I integrate field and lab approaches to study how species are affected by different facets of global change, from invasive species to urbanization. My work brings together behavior, endocrinology, physiology, ecology, and evolution to address how global change impacts species and how species can respond to these changes, both via plasticity and adaptation. I generally study reptiles and amphibians because they provide wonderful systems for addressing global change and are of conservation concern, but also because they are awesome.
Understanding how living in cities impacts species and how they adapt to these conditions are important questions as urbanization accelerates.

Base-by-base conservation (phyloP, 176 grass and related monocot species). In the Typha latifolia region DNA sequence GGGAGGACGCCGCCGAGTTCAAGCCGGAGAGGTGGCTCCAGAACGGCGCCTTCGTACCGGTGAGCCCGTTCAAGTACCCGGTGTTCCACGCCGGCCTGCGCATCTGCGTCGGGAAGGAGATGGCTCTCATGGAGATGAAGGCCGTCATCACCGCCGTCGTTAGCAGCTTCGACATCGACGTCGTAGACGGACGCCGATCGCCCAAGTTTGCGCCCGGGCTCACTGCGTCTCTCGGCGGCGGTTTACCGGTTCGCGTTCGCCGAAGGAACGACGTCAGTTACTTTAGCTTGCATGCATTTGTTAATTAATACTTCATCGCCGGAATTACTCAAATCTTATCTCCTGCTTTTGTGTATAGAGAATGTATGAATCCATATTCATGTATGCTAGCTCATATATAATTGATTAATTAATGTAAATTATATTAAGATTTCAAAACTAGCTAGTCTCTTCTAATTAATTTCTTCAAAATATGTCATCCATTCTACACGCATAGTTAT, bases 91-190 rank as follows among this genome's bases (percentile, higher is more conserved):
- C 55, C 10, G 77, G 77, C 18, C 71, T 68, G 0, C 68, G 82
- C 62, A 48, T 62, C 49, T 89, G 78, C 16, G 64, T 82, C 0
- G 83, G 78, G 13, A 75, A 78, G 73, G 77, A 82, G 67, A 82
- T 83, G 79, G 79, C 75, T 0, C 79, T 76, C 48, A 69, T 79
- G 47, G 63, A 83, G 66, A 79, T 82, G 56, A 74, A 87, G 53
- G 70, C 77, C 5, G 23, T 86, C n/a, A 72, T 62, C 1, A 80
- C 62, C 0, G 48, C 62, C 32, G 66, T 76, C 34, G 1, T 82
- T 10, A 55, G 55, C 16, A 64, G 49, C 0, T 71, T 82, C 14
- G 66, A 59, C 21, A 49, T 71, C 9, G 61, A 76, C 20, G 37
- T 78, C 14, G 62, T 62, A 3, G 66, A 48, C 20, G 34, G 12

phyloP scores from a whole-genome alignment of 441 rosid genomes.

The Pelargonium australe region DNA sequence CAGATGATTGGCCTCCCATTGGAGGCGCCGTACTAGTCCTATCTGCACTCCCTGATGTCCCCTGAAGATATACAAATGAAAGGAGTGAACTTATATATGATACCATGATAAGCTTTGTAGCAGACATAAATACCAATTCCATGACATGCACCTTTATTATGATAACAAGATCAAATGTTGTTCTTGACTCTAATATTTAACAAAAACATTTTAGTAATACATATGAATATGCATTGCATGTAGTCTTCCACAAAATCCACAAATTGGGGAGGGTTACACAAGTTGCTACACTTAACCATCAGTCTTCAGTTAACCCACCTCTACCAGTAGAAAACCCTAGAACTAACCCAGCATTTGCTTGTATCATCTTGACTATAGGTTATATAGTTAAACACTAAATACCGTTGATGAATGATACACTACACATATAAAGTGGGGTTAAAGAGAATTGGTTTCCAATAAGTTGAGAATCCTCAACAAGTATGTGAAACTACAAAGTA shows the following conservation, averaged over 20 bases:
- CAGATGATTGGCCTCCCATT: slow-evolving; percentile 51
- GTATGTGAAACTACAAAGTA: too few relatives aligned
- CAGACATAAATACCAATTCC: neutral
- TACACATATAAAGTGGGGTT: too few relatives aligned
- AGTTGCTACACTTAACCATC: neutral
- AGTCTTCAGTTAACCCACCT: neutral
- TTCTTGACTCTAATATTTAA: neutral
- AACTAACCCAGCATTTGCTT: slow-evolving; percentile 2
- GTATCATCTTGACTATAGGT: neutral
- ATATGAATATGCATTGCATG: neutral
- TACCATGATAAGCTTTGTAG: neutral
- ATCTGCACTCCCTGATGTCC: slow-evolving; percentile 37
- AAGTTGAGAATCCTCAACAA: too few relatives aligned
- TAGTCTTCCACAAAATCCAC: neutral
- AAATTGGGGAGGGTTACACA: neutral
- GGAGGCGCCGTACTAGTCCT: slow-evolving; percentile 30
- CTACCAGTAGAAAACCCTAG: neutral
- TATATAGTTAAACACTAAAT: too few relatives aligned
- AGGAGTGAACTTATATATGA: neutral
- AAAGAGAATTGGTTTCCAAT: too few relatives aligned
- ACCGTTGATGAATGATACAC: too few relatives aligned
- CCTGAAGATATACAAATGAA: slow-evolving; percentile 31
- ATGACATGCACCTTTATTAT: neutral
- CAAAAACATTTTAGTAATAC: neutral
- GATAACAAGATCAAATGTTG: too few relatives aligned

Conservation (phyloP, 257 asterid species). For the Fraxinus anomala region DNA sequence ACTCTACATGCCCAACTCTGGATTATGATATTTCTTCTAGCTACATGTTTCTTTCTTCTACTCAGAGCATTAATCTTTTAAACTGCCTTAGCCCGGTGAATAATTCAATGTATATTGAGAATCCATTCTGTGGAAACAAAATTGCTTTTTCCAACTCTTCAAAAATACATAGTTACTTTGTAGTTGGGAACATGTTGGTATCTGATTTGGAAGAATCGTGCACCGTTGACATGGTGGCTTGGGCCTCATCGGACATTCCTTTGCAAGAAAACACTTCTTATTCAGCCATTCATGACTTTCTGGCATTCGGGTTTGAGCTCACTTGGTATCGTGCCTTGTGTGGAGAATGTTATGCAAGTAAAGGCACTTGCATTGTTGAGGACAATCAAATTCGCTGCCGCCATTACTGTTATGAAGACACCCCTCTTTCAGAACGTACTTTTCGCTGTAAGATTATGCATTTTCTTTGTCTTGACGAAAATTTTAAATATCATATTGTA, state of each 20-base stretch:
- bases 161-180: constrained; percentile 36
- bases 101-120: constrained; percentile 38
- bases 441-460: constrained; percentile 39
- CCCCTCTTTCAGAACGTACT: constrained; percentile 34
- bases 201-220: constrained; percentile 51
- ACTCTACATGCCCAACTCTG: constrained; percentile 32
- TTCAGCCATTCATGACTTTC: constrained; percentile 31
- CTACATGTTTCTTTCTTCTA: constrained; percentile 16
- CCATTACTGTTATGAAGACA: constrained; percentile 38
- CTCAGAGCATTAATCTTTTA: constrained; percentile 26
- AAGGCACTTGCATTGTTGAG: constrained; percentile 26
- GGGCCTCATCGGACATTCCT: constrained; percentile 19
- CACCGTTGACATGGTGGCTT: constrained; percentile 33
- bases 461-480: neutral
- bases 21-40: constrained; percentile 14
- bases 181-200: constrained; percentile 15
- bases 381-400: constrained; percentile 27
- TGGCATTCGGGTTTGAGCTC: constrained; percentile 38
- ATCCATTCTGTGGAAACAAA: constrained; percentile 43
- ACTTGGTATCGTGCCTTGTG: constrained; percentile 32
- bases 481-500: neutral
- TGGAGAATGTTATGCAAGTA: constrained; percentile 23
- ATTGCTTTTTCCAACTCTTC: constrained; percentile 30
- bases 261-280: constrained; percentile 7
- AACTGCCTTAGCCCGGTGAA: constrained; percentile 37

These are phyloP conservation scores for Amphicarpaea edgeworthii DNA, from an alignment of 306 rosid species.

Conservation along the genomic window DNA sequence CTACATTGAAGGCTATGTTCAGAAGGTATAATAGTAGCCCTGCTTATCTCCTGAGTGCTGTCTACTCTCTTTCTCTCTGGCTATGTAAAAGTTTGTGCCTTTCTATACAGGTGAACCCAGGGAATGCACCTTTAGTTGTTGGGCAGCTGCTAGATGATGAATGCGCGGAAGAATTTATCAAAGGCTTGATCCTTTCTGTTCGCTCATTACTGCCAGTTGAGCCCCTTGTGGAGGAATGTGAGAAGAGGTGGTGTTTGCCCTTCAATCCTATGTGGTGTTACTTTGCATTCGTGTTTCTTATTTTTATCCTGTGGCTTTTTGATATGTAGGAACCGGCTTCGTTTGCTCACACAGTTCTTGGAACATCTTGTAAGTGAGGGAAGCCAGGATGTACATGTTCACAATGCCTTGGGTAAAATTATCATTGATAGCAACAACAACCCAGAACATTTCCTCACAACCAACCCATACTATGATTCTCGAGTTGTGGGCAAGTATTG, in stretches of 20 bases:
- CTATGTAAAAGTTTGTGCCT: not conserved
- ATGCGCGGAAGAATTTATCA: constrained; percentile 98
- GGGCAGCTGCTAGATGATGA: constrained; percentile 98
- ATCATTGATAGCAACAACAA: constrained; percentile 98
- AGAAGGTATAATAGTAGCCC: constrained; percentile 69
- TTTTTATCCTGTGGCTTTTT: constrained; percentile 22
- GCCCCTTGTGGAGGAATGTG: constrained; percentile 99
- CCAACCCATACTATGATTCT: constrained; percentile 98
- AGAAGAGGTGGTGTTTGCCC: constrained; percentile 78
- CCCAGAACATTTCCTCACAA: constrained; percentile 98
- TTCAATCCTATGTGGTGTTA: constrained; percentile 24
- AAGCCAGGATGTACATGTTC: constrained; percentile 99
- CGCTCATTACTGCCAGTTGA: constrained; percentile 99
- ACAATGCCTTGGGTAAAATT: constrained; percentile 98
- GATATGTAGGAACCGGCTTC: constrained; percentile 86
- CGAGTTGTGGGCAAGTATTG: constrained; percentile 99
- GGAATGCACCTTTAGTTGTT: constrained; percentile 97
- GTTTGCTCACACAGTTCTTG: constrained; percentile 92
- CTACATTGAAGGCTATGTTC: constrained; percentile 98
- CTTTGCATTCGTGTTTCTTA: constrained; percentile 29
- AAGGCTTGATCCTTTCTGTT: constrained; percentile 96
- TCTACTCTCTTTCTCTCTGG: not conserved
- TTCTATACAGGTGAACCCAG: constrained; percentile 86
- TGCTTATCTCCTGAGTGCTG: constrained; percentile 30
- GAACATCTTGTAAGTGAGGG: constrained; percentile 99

Artificial Light at Night (ALAN) is an important, yet understudied, consequence of urbanization that can have strong impacts on wildlife.
Invasive species are a leading reason that native species may become endangered or extinct. But native species can adapt to the presence of invaders to persist in the face of this challenge.
Observations of organisms in their environments are the raw material of much of our scientific knowledge and an important starting point for generating hypotheses.